Given a curve C1 and a
(pedal) point O, construct
for each tangent l of C1 a point P, for which OP is perpendicular to the tangent. The
collection of points P forms a curve C2, the (positive)
pedal of C1 (with respect to the pedal point).
When C1 is given by (x, y) = (f(t), g(t)), and we translate C1 in such a way that the
pedal point is the origin, then C2 has the form:
Two curves are invariant for making a pedal:
The pedal of the parabola is the curve
given by the equation:
Some other pedals are:
The reverse operation of making a pedal is to construct from each point P of C2 a line l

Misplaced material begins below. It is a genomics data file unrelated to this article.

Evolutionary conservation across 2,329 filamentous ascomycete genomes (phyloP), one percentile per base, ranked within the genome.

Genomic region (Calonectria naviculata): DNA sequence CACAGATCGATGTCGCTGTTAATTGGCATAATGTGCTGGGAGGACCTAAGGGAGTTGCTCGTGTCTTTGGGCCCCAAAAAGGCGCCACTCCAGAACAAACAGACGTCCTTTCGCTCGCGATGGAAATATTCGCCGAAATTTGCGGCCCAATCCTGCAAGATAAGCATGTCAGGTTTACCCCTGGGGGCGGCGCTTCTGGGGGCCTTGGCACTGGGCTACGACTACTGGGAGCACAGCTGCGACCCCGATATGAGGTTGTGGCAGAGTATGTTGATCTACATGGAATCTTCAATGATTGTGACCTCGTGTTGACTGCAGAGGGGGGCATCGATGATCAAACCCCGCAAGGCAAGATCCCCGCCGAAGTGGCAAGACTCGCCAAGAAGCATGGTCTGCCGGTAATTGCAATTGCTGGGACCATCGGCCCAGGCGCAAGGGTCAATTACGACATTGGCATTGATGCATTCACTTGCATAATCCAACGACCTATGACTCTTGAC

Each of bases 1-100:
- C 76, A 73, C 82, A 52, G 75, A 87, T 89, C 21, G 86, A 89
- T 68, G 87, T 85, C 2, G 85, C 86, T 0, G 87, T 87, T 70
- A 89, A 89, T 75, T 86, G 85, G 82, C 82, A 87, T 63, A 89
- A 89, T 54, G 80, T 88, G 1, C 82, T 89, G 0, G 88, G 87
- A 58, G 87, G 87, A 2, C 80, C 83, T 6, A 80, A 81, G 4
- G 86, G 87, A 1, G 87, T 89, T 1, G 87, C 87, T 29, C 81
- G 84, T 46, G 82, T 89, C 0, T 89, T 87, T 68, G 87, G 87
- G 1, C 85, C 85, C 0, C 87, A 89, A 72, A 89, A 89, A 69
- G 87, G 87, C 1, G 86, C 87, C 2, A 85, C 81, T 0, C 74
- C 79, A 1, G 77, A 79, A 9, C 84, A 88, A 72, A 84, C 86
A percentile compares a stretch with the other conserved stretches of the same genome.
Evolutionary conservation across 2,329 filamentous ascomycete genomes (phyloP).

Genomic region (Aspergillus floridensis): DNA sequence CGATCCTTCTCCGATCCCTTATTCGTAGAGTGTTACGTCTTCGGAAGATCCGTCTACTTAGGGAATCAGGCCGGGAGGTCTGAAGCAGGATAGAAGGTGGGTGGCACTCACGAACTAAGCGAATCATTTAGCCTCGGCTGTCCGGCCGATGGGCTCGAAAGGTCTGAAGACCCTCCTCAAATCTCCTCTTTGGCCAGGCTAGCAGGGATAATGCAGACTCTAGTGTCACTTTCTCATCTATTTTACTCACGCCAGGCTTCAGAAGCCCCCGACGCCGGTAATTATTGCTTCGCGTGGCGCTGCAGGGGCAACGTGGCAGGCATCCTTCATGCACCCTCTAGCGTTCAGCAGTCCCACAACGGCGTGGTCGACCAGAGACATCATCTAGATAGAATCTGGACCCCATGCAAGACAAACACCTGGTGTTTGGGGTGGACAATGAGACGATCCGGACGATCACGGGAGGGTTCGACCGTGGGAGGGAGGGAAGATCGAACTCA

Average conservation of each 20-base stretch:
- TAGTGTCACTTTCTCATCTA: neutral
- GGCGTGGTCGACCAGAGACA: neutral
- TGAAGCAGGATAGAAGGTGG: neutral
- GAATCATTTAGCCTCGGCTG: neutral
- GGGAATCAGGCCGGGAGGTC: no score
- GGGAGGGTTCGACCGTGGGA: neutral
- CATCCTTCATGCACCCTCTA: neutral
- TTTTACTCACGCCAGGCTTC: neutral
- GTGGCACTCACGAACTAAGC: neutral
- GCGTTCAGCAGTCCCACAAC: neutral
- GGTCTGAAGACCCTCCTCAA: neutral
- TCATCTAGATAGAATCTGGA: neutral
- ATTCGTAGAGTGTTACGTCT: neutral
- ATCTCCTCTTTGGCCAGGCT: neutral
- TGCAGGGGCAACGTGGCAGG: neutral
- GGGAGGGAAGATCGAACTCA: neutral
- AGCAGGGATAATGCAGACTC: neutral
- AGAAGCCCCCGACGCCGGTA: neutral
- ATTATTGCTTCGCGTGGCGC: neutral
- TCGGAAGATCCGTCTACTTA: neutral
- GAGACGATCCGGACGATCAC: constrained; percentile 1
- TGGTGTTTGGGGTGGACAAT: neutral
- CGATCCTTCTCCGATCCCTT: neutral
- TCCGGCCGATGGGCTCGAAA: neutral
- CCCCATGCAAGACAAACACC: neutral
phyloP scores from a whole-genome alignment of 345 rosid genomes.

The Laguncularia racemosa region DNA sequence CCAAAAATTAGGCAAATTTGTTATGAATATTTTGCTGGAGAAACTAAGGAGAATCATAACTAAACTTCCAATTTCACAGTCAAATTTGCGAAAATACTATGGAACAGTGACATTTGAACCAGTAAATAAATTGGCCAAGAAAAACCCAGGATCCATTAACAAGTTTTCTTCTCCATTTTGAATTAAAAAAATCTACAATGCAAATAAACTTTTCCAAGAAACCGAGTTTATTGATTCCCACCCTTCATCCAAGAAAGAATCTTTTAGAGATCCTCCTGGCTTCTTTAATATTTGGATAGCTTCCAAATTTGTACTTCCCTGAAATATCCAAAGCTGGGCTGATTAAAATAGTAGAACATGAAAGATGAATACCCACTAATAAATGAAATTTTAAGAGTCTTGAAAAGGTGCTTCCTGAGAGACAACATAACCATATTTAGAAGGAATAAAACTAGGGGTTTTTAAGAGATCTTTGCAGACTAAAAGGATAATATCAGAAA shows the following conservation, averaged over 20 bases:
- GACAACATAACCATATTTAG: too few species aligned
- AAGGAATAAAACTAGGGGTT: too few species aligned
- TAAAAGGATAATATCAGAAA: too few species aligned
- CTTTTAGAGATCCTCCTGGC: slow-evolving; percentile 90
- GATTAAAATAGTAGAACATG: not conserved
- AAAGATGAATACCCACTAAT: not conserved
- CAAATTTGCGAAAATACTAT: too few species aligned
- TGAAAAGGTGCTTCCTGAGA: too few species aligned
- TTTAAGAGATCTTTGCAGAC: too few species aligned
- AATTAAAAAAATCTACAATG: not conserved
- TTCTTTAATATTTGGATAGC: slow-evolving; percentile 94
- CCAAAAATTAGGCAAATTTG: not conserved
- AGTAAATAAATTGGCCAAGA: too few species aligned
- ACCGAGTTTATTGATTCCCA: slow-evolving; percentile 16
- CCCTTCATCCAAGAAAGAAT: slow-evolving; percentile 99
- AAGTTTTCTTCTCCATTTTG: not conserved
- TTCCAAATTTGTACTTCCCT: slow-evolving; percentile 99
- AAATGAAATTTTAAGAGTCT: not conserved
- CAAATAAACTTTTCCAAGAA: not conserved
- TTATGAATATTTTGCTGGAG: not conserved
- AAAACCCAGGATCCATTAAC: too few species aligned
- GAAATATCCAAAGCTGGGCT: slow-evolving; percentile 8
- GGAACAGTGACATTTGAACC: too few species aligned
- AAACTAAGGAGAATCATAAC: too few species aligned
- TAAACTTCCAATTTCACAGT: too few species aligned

that is perpendicular to OP. The lines l together form an envelope of the curve C1. Now we
call C1 the negative pedal ^{1)}
of C2. When C1 is
a pedal of C2, then C2 is the negative pedal of C1.
Because of this definition, the curve is in fact also an orthocaustic:
the orthocaustic of a curve C1 (with respect to a point O) is the envelope of
the perpendiculars of P on OP (P on C1).
Instead of tangents to a curve we can consider normals to that curve. This pedal curve is
called the normal pedal curve.
MacLaurin was the first author to investigate pedal curves (1718).
notes 1) In French:
antipodaire. In German: Gegenfusspunktskurve.